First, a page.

Friday, February 20, 2015

Delamanid: A few words

Greetings

Tuberculosis is a topic that I have talked about a longtime ago. It a topic that is very hard to be kept track of. With an encouraging drug approval in the TB pipeline, after a staggering 40 years, there is a sudden increase in interest in new drugs and combination of drugs all aimed at reducing the current longterm treatment strategy.

In my earlier post, I talked about Anti TB drugs in some new combinations. In the post, I mentioned in passing a compound code named- OPC-67683. The compound was then under development by Otsuka Pharmaceutical Co. Ltd. The drug has now come sufficiently far in research to claim equivalence with drugs such as Bedaquiline. The drug is now known as Delamanid. The drug is a member of nitroimidazole class which attacks Mycolic acid synthesis pathway. The drug has received much attention after its approval from European medicines agency (EMA), Japan and Korea for the treatment of MDR-TB. Like other classic Anti- Mycobacterial's it is a prod drug. It is activated by the enzyme deazaflavin dependent nitroreductase. Currently it is seen as a strong candidate for Anti-TB and planned to be used in combination therapy. One of the strong contenders for combination is bedaquiline.

Fig 1: Structure of Delamanid. Source
With a huge interest of research in developing new Anti-TB drugs are making its appearance in clinical pipeline. As I have discussed previously (Link), the problem in treating TB is the period required to treat rather than the organism. Patients refuse to comply for a very long time. New set of drugs in pipeline are aggressive drugs and supposed to reduce treatment duration. However, all the new drugs are reserved for treating MDR TB. This because like any other drug, over use of this drug will lead to resistance and we will be back in square zero. This has led to some debates. On one hand you have a drug that can cure faster, thereby reducing the treatment time and thus avoiding emergence of resistance by eliminating problems with patient compliance. On the other there is a risk of resistance inducement owing to widespread use. I found some serious flaws in this arguments. The studies are showing that Anti TB drugs have better outcomes when given for 6 months in comparison with a 2 month regimen. So it is still a good idea to have them as drugs for MDR's which is difficult to otherwise treat.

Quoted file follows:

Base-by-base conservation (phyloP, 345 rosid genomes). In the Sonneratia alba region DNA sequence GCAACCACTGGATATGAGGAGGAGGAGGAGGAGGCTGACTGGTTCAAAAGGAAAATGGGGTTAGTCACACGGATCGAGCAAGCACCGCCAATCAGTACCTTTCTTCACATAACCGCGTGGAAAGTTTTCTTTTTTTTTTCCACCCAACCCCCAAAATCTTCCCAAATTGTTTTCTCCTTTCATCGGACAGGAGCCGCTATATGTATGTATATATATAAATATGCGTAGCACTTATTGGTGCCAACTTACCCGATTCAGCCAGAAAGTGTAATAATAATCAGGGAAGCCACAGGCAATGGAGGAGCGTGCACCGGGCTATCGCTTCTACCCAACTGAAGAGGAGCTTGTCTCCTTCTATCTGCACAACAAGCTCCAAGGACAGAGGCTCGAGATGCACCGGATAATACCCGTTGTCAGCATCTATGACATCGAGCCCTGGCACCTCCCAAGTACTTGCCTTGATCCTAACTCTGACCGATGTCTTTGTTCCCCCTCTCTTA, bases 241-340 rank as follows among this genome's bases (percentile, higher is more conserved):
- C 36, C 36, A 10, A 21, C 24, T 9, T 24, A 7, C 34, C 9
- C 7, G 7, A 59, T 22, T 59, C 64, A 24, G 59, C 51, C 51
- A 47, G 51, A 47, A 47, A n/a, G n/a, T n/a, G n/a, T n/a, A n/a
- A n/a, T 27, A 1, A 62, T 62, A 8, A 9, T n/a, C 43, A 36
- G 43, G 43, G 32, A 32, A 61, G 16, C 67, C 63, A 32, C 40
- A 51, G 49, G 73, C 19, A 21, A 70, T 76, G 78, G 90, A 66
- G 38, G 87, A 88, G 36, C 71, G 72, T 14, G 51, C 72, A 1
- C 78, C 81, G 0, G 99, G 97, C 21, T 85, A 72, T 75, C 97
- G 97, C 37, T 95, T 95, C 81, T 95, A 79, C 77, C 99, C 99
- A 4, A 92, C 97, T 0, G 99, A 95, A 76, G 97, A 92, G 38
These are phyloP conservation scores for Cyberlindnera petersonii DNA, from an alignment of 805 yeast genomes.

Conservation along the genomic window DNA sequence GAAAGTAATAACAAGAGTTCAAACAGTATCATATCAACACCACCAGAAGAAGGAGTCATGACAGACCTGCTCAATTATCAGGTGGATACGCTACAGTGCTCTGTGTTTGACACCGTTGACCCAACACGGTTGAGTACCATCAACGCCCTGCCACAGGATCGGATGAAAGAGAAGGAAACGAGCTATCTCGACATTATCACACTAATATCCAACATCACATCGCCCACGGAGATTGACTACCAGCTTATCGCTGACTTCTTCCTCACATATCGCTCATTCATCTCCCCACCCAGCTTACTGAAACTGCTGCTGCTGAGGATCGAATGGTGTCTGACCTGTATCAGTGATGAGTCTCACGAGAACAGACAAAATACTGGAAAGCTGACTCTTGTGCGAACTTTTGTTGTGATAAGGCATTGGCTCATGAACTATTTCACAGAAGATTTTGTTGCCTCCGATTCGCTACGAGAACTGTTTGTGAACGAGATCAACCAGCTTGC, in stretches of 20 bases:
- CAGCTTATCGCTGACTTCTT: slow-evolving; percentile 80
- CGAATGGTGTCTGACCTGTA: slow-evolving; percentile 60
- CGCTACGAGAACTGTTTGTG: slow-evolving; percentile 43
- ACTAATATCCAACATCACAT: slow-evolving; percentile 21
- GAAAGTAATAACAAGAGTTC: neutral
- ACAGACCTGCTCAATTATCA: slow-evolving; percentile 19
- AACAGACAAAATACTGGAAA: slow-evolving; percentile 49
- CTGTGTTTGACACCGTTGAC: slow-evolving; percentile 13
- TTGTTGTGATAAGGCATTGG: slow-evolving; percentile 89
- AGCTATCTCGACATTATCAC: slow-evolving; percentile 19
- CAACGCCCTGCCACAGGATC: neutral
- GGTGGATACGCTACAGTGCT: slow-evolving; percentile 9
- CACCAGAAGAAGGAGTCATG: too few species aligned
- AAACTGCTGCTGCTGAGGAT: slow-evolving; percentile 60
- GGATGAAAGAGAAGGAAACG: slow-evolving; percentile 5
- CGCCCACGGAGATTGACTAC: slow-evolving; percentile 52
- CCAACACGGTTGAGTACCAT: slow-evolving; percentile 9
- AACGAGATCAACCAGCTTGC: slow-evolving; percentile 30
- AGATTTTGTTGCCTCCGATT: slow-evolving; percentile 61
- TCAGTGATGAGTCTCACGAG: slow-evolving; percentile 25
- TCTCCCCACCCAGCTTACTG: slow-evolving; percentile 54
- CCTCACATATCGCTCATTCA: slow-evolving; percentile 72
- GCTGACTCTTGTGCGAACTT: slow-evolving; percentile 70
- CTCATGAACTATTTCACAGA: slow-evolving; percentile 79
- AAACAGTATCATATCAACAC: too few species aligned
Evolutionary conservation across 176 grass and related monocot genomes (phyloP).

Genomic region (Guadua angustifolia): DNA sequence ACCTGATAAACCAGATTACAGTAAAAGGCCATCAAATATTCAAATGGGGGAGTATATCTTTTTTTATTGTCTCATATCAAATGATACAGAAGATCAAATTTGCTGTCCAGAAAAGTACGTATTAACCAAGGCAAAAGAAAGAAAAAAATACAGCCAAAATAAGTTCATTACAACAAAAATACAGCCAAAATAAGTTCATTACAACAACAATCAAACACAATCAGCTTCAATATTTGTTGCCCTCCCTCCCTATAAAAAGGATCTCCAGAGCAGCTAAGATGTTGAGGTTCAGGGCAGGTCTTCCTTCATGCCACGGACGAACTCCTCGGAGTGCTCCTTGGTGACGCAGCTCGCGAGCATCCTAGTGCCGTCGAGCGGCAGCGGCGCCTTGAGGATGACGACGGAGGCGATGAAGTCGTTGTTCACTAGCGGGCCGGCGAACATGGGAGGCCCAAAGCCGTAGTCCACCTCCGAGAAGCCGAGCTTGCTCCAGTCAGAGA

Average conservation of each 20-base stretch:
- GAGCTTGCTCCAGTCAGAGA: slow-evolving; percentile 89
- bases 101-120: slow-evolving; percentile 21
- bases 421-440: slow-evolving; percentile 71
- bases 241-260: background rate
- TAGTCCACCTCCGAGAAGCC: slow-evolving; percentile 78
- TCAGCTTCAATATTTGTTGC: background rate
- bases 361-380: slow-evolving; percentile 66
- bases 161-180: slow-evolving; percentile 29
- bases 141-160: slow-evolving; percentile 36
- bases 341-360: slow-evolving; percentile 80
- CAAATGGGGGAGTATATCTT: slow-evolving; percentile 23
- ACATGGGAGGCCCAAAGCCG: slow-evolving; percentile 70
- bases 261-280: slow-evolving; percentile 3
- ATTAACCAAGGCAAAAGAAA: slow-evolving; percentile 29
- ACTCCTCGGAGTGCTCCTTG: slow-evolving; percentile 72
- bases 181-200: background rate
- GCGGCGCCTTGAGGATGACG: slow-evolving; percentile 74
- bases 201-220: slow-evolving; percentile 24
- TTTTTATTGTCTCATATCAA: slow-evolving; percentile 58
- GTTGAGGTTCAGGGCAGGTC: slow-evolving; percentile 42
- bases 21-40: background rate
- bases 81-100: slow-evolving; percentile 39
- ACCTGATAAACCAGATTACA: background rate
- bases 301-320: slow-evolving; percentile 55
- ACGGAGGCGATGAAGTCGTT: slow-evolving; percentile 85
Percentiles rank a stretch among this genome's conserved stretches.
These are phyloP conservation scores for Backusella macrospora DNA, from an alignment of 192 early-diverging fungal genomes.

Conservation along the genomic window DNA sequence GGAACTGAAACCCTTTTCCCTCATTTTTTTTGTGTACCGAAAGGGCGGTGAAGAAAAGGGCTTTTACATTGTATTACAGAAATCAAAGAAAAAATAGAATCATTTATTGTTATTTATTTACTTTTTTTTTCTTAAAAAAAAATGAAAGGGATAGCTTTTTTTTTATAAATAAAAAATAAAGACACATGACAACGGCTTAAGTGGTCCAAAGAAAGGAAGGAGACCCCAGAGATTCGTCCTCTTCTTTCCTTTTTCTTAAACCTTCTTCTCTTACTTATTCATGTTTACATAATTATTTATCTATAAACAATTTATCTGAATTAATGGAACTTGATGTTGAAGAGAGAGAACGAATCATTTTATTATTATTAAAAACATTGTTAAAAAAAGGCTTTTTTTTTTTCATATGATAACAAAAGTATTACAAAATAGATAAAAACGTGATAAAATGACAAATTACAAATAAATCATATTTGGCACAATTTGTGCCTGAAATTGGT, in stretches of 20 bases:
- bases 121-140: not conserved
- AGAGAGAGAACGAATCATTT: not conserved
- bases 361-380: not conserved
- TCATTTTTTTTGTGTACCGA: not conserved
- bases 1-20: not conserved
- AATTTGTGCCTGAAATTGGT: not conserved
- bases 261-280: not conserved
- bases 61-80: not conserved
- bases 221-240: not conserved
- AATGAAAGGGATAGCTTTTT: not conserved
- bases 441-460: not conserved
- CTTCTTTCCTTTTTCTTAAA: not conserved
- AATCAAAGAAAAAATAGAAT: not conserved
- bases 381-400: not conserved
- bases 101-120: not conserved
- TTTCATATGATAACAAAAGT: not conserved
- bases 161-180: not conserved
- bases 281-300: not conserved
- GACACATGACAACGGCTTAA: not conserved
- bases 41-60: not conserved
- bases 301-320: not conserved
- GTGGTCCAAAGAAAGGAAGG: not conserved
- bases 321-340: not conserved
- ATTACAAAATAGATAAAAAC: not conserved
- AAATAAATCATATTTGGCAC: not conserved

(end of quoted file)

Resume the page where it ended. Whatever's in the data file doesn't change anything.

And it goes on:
ResearchBlogging.org
Gruber K (2015). Access sought to tuberculosis drug from nutraceutical company. Nature medicine, 21 (2) PMID: 25642939

Xavier AS, & Lakshmanan M (2014). Delamanid: A new armor in combating drug-resistant tuberculosis. Journal of pharmacology & pharmacotherapeutics, 5 (3), 222-4 PMID: 25210407

Gler MT, Skripconoka V, Sanchez-Garavito E, Xiao H, Cabrera-Rivero JL, Vargas-Vasquez DE, Gao M, Awad M, Park SK, Shim TS, Suh GY, Danilovits M, Ogata H, Kurve A, Chang J, Suzuki K, Tupasi T, Koh WJ, Seaworth B, Geiter LJ, & Wells CD (2012). Delamanid for multidrug-resistant pulmonary tuberculosis. The New England journal of medicine, 366 (23), 2151-60 PMID: 22670901

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